During lunch, Lexi called me and told me that the shower couldn’t be fixed. At this point she offered to move us to a suite, and she said she checked the suite to make sure that both the fireplace and shower were working correctly. Hah. Sure enough, the shower and fireplace were working, and everything was fine.

An $11.88 apology for the issues

To cap off this mess, the hotel sent up an amenity as an apology. It was a bottle of sparkling wine. The hotel is known for its signature champagne sabering every night, and it even has a Moët & Chandon tent. Surely they’ll give us a decent bottle of champagne as an apology, after we’ve moved rooms twice in a matter of hours?

Well, you’d be wrong. Instead they sent up an $11.88 bottle of sparkling wine. Guys, Korbel costs more than that. If this were any cheaper, it would be the Duc de Paris I was served in China Southern first class (as longtime OMAAT readers will remember!). I mean, Air France pours significantly nicer stuff in economy.

The amenity sent up as an apology

The sad reality of some “luxury” points hotels

While I’ll dedicate a separate post to this, I just wanted to briefly touch on how luxury hotels are more expensive than ever before, while offering less than ever before. And it’s especially bad with the hotels belonging to the major global hotel groups that have loyalty programs, because they seem to get away with crappy service, but people still stay on the hamster wheel.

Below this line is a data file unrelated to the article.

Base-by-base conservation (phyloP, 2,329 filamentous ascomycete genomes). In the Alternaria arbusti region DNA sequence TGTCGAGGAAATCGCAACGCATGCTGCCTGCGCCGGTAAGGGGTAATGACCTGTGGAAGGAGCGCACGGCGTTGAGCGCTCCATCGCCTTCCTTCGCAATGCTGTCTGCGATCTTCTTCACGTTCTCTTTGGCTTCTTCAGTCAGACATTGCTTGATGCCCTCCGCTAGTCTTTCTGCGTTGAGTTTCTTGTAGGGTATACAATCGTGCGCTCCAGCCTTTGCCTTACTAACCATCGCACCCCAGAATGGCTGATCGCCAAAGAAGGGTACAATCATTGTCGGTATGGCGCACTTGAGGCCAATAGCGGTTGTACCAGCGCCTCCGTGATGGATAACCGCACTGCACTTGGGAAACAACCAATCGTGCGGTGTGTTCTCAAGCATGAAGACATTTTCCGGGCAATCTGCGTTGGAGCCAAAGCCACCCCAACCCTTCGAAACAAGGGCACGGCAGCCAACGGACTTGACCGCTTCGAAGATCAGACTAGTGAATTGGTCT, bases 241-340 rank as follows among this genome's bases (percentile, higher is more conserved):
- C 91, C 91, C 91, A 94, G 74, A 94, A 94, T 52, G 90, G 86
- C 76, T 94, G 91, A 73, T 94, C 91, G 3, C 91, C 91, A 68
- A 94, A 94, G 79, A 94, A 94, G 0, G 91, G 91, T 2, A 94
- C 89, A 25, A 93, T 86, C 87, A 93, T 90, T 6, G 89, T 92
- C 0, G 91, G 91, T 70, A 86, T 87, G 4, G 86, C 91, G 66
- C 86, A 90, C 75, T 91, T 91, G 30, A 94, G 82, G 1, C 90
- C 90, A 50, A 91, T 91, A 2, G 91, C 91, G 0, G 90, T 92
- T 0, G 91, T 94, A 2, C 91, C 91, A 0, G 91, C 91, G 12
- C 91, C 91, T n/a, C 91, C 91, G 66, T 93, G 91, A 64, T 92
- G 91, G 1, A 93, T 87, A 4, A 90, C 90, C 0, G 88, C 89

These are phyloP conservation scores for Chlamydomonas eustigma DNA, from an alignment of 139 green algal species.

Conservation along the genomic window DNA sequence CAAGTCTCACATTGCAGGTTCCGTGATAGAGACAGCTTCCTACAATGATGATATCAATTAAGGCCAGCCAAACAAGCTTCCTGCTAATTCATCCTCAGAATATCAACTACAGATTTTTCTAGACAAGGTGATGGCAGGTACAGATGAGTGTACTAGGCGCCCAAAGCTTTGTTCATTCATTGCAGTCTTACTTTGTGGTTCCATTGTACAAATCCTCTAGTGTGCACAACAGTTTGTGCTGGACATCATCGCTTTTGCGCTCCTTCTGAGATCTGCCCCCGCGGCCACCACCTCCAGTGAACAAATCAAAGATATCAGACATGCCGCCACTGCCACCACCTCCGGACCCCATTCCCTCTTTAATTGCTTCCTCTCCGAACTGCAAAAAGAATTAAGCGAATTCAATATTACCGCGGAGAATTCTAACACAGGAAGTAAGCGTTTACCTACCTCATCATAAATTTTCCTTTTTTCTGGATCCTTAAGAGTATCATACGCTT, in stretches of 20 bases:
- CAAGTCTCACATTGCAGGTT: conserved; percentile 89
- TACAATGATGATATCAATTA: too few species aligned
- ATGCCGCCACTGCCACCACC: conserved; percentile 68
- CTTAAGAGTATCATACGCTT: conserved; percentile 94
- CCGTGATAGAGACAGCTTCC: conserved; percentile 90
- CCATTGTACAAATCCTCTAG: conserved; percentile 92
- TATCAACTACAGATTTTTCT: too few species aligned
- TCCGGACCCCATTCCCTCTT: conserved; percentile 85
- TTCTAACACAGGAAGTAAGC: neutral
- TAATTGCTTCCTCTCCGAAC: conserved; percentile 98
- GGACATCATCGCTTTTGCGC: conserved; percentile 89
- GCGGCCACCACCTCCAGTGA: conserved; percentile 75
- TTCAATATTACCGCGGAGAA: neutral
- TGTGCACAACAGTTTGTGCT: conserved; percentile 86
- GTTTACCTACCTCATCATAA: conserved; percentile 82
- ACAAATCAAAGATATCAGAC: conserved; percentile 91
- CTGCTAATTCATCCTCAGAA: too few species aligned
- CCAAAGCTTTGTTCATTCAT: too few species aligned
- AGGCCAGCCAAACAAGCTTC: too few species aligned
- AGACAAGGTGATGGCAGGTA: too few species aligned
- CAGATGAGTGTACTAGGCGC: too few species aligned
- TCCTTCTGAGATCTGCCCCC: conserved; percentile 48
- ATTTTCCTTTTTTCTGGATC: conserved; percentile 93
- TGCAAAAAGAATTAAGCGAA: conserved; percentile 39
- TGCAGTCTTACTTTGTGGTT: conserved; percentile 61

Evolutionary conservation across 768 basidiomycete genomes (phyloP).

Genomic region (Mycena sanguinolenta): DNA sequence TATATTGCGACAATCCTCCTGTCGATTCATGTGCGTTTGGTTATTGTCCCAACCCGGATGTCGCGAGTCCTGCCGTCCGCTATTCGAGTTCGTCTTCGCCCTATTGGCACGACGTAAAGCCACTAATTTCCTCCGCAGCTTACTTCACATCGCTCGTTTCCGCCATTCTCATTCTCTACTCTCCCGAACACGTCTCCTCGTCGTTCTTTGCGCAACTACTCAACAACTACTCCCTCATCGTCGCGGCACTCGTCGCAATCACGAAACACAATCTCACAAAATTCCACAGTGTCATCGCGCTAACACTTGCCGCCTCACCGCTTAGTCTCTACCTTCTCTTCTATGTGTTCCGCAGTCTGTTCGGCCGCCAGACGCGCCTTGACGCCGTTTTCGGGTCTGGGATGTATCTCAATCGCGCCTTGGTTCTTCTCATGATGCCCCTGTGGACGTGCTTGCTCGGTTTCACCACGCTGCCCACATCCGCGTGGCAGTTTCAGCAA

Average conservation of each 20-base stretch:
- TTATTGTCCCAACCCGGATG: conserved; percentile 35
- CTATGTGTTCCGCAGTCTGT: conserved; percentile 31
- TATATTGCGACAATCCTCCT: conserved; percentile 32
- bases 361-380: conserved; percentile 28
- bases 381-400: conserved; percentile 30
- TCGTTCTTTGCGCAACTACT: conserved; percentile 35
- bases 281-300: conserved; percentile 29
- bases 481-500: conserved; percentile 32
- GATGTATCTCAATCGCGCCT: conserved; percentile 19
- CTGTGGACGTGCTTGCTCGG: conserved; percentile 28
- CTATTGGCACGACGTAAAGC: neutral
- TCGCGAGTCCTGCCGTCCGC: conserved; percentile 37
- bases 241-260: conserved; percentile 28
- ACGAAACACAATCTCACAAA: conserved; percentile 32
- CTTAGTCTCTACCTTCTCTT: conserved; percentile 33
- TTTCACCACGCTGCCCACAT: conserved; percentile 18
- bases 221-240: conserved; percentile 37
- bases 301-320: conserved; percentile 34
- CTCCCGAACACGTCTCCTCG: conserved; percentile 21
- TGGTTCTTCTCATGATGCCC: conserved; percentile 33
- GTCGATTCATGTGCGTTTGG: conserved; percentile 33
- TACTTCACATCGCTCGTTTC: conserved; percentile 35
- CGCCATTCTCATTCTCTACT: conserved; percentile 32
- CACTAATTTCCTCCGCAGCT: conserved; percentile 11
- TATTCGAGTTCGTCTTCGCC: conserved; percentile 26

This hotel is regularly charging over $3,000 per night for base rooms in ski season. Now, I’m not a moron, I’d never pay those kinds of prices at this hotel. If I were to drop that kind of cash, I’d book Cheval Blanc Maldives or a Singita safari, where you’ll actually have a memorable experience.

St. Regis Deer Valley rates

But it’s tricky, because I have to imagine a huge percentage of rooms at this hotel are booked with points, and it makes it kind of tough to manage expectations. Like, if you’re staying at a hotel that’s charging $4,000 per night, should you expect decent service? When a hotel tells you that their goal is to exceed your expectations and to “make the everyday exquisite,” and then asks you how your stay is, should you believe that they actually care? Should those of us redeeming points just shut up and expect nothing?

For example, last ski season we stayed at Airelles Val d’Isère, which was less than half the cost. In Europe, the small luxury hotel groups still care about guest experience. They charge a lot, but they truly “make the everyday exquisite.” I mean, just as the standard welcome amenity, you get a bottle of Dom Perignon 2013.

Meanwhile while the St. Regis Deer Valley is charging $4,000 per night, you don’t get any sort of welcome amenity, and if they really screw up, they give you a sub-$12 bottle of sparkling wine.

How do you reconcile what the hotel claims to be, and what it actually offers?

Bottom line

We had a quick weekend getaway to the St. Regis Deer Valley to ski. Unfortunately our stay ended up consisting of being in three rooms over the course of two days, with the first room having a broken fireplace, and the second room having no hot water.